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Tangerine Dream

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Tangerine Dream Kyoto album cover
3.05 | 35 ratings | 2 reviews | 12% 5 stars

Good, but non-essential

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Studio Album, released in 2005

Songs / Tracks Listing

1. Streets Of Kyoto (7:26)
2. Industrial Life (5:54)
3. Chilly Moons (8:55)
4. Lizard Lounge (4:42)
5. Cherry Blossom Road (5:59)
6. Tamago Yaki (7:48)
7. Craving For Silence (6:13)
8. Mad Sumo Yamoto (3:19)
9. Kyoto Sunrise (4:00)
10. Last Train To Osaka (3:44)
11. Shogun's Prayer (7:25)

Total Time: 65:25

Line-up / Musicians

- Edgar Froese / performer, producer
- Johannes Schmölling / performer, producer

Note: The actual instrumentation is not available at this moment

Releases information

Unreleased material composed/recorded back in 1983, restored in 2005 from old 24-track tapes

Artwork: The Three Reasons, a photo collage by Edgar Froese with Monika Froese (photo)

CD TDI Music/Eastgate - TDI CD042 (2005, Germany)

Thanks to Ricochet for the addition
and to Quinino for the last updates
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TANGERINE DREAM Kyoto ratings distribution

(35 ratings)
Essential: a masterpiece of progressive rock music(12%)
Excellent addition to any prog rock music collection(24%)
Good, but non-essential (41%)
Collectors/fans only (18%)
Poor. Only for completionists (6%)


Showing all collaborators reviews and last reviews preview | Show all reviews/ratings

Collaborators/Experts Reviews

Review by richardh
3 stars The blurb from the back of the CD case: Back in 1983 when Tangerine Dream toured Japan the first time,Edgar and Johannes came up with a lot of compositions which should have been performed during the tour and released on record later.The tour happened successfully ,but due to controversies within the band ,this music material never saw the light of day.Because of the fact that the music had nothing to do with other band members at the time,Edgar and Johannes decided 22 years later to make the material a full length CD.Old 24 track tapes had to be restored to make this happen.So what you hear on this record is - with some technical polishing work - the emotional situation the two composers were into many years back at the peak of one of Tangerine Dream's most creative periods.

So is it any good?? Personally I love the 1980-1983 period.Schmoelling added new qualities to a band that was served well for so many years by Edgar Froese and Cristoph Franke.However to my ears there is a lack of melody on this particular record compared to say Tangram and a lack of atmosphere compared to say Hyperborea.The music is undoubtedly polished and listenable but nothing really grabs you by the balls.The missing vital ingredient must be Cristoph Franke I presume.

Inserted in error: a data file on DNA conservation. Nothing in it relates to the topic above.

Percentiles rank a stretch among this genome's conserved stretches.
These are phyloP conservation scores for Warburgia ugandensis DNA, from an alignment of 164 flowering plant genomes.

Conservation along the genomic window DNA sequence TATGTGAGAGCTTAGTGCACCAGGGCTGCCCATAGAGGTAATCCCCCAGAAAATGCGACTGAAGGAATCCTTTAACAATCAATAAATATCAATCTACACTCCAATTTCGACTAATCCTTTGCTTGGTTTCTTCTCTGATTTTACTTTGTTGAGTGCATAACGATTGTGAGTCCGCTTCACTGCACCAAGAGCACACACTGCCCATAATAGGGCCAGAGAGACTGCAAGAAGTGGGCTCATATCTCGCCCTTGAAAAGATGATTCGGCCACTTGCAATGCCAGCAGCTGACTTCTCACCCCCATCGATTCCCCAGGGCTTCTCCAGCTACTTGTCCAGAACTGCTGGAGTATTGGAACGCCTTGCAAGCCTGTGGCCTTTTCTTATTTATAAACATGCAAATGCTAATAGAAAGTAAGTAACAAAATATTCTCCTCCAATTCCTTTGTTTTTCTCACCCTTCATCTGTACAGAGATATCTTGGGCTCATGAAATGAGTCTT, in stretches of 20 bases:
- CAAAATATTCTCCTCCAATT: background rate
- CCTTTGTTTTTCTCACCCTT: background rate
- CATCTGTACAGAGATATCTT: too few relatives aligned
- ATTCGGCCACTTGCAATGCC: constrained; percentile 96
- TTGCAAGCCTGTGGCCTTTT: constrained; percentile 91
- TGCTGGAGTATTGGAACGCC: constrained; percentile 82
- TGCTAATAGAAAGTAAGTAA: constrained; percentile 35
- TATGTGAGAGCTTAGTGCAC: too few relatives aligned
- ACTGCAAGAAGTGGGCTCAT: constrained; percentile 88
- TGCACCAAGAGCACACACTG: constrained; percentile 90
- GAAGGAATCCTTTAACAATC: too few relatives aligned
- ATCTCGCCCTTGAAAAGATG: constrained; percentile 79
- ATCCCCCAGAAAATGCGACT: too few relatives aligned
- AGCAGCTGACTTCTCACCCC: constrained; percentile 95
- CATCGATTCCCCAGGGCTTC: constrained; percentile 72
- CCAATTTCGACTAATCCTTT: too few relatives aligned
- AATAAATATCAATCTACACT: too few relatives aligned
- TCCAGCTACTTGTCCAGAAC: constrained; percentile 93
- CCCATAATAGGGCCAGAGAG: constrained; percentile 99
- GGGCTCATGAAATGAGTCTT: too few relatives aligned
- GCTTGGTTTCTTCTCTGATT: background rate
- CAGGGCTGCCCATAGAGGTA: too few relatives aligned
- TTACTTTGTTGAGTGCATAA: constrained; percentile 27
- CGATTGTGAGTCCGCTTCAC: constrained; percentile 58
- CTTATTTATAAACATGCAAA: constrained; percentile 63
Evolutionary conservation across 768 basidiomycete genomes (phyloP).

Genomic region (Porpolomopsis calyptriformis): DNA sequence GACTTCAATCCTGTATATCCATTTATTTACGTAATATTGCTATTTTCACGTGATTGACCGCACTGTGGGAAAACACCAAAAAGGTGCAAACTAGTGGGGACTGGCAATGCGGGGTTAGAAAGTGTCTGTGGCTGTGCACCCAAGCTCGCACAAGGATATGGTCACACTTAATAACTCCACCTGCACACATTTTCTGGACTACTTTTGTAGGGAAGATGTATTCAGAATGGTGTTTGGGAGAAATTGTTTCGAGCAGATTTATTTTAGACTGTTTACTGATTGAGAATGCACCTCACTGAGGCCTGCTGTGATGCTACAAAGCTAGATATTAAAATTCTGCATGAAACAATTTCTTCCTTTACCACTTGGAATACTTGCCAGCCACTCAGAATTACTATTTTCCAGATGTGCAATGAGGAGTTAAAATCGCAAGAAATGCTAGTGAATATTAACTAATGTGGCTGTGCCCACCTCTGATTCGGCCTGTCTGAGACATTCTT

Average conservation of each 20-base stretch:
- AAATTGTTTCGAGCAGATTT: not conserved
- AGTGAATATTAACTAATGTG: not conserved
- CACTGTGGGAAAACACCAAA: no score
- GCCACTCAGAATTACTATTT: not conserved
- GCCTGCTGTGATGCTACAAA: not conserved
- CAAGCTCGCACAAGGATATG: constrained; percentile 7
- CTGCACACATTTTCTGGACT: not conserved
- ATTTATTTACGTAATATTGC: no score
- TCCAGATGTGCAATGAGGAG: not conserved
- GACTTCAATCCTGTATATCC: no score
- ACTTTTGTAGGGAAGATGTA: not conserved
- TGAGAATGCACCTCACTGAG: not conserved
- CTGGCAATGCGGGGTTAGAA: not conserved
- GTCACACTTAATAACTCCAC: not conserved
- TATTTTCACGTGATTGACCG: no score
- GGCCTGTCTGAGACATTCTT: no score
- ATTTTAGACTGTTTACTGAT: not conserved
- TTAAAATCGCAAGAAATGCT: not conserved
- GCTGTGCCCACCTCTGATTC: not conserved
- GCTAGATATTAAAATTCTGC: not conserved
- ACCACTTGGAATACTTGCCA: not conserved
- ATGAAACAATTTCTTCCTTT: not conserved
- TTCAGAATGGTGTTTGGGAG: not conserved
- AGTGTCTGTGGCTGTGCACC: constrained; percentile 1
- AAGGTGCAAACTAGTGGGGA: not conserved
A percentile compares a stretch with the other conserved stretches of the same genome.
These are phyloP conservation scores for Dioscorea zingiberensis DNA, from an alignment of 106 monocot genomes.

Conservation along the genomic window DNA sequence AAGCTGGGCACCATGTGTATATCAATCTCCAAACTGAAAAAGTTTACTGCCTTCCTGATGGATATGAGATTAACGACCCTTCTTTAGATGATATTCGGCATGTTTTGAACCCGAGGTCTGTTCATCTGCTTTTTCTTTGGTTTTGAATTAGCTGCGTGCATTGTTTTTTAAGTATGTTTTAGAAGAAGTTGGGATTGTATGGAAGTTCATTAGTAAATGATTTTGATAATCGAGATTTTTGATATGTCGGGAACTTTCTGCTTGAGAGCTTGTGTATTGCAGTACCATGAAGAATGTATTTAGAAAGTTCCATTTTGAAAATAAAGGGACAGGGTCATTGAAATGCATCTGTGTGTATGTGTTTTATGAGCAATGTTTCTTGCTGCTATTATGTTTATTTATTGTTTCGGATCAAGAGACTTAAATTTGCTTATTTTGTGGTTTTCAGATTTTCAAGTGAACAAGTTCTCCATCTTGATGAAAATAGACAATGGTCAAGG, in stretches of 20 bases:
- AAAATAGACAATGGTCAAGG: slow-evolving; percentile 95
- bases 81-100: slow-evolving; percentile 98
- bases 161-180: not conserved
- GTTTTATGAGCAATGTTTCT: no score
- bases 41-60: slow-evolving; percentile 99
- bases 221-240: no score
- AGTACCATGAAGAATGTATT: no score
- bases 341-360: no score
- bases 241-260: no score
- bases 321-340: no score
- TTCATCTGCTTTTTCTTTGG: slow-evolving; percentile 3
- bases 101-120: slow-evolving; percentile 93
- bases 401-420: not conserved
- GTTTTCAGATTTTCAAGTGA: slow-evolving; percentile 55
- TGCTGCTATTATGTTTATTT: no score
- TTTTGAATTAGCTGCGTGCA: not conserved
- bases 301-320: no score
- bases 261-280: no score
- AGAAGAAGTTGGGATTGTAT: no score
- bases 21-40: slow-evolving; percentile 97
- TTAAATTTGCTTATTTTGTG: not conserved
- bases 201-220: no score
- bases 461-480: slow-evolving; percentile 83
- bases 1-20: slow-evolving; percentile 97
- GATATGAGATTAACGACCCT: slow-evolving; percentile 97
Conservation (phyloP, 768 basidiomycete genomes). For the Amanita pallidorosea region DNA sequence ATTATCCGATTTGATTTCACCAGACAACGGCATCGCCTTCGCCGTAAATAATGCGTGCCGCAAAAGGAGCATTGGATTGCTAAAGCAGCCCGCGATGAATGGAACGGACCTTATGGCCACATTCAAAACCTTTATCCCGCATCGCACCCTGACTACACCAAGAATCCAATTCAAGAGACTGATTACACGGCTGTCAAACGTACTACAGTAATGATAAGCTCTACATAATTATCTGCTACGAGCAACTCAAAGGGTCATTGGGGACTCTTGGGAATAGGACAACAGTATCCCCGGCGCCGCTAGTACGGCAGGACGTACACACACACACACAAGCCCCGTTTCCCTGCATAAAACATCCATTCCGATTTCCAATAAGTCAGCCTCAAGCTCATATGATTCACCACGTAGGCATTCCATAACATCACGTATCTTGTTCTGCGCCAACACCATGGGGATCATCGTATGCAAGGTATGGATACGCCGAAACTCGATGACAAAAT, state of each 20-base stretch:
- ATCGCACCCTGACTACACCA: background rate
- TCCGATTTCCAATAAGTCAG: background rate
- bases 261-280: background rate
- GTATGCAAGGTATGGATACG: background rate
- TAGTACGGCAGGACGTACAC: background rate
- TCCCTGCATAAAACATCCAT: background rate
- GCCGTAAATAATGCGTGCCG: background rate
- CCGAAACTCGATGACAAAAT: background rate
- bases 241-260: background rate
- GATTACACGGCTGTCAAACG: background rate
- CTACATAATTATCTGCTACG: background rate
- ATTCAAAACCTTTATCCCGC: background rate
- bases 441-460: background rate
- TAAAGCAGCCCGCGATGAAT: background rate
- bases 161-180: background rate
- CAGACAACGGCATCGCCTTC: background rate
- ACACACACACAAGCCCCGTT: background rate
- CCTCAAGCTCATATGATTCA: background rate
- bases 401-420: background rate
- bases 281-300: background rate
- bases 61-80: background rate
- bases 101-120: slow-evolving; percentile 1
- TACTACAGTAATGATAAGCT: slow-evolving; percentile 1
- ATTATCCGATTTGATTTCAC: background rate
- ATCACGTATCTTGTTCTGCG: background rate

On the plus side though stylistically it is comparable to their soundtrack Firestarter.If you like that then you may well go for this big time.

Review by ZowieZiggy
3 stars The naughties were not very prolific in terms of new music for the TD fans. Mostly was the band releasing live material from old concerts, remixes and compilations.

This one has another approach: they use old unreleased material which remained into the vaults for over twenty years and after some restoration decided to release it as a studio material. As Richard mentioned in his review, while the band was touring in Japan in 83, they were quite inspired by this Far Eastern environment and therefore most of the songs featured do have a close relation with this country.

But since TD already committed two albums of the same concept (the weak "Hollywood Years") I was not sure what could be expected from this "Kyoto". Let me assure you right away: Japan was a better source of inspiration than California...

The past grandeur of the seventies is not met; nor the immaculate beauty from "Tangram" or "Underwater Sunlight" but the result achieved is quite acceptable. Mostly ambient and melodic ("Industrial Life", "Cherry Blossom Road") this album also holds some more upbeat tracks ("Mad Sumo Yamoto ") while "Chilly Moons" is a more conventional TD song and could have been released in the late seventies.

To find a link with "Tamago Yaki" and the musical content is a complicated exercise. The "Tamago Yaki" is a culinary institution in Japan (some sort of omelette). To try and depict this musically is quite a challenge?which leads to one of the weakest song from this offering although the last third and spacey part is rather good.

My favourite song (although short - some four minutes) is the very nice "Last Train To Osaka". An ambient hymn which should have closed this album. A fantastic and peaceful ode to meditation.

This is another good album released by TD; nothing extraordinary but a pleasant hour of relaxing music. Three stars.

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